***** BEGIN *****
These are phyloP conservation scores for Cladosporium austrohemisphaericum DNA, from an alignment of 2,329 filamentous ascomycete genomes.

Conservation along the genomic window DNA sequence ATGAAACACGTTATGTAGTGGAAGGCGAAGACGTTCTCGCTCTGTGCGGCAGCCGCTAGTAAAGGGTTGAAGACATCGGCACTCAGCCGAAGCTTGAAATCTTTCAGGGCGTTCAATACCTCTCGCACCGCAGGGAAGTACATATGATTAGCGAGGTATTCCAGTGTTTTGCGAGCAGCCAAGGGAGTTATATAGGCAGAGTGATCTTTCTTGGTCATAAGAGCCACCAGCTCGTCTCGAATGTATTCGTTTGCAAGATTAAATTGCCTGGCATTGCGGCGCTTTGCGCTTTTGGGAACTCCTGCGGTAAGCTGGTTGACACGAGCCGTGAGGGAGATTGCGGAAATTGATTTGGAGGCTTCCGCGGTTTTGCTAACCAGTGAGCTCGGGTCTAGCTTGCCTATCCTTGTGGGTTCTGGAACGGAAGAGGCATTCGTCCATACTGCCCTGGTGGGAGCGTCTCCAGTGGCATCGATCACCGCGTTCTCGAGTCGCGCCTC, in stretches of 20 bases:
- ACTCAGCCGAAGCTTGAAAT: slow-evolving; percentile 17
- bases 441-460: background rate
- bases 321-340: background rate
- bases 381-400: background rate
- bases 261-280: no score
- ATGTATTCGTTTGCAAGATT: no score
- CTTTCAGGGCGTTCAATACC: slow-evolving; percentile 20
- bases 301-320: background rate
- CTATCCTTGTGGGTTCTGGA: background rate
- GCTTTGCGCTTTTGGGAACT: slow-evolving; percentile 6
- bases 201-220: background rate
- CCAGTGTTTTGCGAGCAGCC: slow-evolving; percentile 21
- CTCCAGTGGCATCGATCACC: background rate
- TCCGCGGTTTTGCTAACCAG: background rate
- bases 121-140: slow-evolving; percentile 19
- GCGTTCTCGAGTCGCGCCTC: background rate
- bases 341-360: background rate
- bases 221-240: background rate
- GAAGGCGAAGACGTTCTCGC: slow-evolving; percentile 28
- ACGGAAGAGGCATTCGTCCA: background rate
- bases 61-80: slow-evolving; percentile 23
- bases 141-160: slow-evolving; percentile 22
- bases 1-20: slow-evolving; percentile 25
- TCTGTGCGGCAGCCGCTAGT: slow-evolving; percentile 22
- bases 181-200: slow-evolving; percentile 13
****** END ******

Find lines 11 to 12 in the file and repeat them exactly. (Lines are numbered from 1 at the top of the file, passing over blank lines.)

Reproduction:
- CTATCCTTGTGGGTTCTGGA: background rate
- GCTTTGCGCTTTTGGGAACT: slow-evolving; percentile 6